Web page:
Cliq has placed the microSD card slot under the battery cover with an annoying, weird – and completely unnecessary – plastic release clasp, something like the old erase tab on a video cassette that I thought would snap off if I applied too much pressure.
Can a phone serve as a workable PMP?
Cliq has a beautiful, bright high-res 320 x 480 pixel screen for watching videos. But you’ll have to wipe the surface fairly often – it lacks iPhone 3G S’s smudge-resistance. There is no video out jack.
Cliq’s Android music player is, as usual, intuitive, easy-to-access and nearly as feature-rich as iPhone’s, and thanks for the convenient 3.5mm jack.
Like most of Motorola’s phones, Cliq sounds near land-like at both ends of calls. On the rear is a powerful mono speaker that pumps out a surprisingly amount of music and voice volume.
With MOTOBLUR, there’s no need to keep track of multiple social networking, messaging and e-mail accounts. When you initially set-up CLIQ, it prompts you to enter all your e-mail and social-network user names and passwords. Cliq then creates one big, super phonebook. You can now initiate communication to anyone in your phonebook via any method – text, email, social network, phone call – right from their contact entry – but Cliq also maintains the original data within individual applications.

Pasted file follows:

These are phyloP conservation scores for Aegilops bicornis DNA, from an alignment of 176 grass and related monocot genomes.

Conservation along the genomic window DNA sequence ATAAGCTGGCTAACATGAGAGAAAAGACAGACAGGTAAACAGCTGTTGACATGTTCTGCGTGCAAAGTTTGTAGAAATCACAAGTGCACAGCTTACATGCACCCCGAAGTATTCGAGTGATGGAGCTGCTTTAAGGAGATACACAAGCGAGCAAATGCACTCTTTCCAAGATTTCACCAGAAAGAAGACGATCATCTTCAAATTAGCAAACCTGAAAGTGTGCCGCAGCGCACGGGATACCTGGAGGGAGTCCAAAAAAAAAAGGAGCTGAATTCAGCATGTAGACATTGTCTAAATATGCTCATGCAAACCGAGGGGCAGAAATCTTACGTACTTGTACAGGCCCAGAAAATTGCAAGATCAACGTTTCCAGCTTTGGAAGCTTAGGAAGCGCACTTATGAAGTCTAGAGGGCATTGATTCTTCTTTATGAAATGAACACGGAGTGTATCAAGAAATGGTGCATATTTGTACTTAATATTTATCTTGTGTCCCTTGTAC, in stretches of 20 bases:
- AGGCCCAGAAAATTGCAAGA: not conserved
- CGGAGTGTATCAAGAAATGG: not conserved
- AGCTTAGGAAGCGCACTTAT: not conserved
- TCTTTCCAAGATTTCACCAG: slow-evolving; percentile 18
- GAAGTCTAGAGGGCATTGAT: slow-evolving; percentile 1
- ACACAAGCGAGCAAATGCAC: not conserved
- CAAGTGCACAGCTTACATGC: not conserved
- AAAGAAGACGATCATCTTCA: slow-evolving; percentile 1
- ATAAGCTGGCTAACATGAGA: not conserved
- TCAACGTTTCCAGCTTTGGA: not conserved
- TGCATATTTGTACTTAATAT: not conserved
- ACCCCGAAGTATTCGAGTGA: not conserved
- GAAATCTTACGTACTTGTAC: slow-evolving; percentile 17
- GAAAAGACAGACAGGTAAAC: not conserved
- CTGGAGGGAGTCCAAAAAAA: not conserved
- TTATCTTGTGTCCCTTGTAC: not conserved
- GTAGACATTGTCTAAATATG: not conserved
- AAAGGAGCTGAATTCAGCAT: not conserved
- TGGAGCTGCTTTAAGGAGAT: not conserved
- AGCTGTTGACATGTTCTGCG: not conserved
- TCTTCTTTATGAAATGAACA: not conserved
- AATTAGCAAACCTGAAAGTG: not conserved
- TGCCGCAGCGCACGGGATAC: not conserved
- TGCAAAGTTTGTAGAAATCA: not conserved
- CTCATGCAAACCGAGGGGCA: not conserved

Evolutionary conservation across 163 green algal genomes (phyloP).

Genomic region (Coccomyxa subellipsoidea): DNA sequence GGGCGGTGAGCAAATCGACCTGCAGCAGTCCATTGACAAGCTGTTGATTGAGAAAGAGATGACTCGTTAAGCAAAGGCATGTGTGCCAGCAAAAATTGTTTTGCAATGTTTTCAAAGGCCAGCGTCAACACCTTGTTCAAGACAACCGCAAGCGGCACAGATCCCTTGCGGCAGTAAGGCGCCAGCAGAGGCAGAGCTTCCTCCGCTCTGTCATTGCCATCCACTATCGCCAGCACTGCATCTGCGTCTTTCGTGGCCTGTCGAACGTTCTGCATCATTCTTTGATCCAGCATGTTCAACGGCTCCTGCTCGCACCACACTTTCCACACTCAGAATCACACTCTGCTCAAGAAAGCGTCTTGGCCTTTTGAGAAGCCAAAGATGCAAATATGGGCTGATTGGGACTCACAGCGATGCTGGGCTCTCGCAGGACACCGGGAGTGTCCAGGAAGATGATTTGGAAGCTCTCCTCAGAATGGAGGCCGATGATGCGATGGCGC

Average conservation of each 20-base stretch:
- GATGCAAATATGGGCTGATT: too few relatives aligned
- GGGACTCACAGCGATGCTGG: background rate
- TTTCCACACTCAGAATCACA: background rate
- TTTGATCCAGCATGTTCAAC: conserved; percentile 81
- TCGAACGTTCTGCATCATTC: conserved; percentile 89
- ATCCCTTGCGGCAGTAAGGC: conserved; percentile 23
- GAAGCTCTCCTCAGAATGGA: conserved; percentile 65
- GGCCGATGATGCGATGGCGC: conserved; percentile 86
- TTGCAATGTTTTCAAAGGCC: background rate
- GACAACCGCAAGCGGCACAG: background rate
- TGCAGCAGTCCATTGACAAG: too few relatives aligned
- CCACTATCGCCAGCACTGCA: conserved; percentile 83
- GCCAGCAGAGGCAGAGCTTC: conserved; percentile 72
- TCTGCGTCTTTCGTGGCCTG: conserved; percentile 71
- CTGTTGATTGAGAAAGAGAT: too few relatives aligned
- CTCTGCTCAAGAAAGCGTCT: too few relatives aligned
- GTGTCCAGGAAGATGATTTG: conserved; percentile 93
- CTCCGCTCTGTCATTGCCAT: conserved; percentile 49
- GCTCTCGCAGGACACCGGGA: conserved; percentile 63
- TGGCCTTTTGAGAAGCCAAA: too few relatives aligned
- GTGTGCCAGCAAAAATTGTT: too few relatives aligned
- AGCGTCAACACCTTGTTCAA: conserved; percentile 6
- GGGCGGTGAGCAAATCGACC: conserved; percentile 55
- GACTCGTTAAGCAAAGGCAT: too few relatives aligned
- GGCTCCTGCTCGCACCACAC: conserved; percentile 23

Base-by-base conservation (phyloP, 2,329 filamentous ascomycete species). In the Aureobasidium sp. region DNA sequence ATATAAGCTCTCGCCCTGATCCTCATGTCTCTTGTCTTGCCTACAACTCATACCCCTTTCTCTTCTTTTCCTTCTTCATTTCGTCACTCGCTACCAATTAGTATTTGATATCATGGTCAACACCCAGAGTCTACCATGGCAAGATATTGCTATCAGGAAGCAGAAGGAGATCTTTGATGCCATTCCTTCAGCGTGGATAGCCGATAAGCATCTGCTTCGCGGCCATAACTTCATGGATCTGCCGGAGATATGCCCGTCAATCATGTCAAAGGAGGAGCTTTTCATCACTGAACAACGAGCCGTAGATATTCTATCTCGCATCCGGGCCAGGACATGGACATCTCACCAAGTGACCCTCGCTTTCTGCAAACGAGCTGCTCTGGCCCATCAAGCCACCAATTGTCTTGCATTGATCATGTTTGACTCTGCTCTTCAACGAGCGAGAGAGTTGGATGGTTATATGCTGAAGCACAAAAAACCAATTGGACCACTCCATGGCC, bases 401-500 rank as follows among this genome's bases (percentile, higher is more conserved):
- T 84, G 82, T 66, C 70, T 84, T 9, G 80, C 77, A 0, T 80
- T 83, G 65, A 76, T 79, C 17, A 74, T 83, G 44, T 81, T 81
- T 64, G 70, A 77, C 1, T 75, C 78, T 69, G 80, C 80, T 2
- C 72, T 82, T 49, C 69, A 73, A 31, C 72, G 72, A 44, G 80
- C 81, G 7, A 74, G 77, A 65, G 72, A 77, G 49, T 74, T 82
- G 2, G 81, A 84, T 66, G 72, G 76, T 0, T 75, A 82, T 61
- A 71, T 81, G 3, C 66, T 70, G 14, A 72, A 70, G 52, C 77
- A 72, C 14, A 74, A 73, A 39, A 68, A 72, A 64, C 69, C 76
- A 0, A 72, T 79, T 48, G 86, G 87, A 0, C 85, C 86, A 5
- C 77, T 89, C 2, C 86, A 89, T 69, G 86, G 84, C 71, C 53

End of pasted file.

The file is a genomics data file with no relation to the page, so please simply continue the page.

All your incoming messages from whatever sources can be accessed via one “Universal Inbox” or via onscreen dialog bubbles (at least that’s what they look like to me). Tap on the Facebook dialog bubble, for instance, and you can swipe through all recent Facebook updates. If someone writes on your Facebook wall, you can reply via e-mail or text. You can broadcast a blast to all your friends and relatives on multiple networks, or just one.
A person’s phonebook entry also includes a “Happenings” button, which lists all messages from said entry from all sources. “Social Status” updates all your social networking sites in one fell swoop.
You also can subscribe to Yahoo Widget bubbles – news, sports, entertainment, etc. – that work the same way as message bubbles.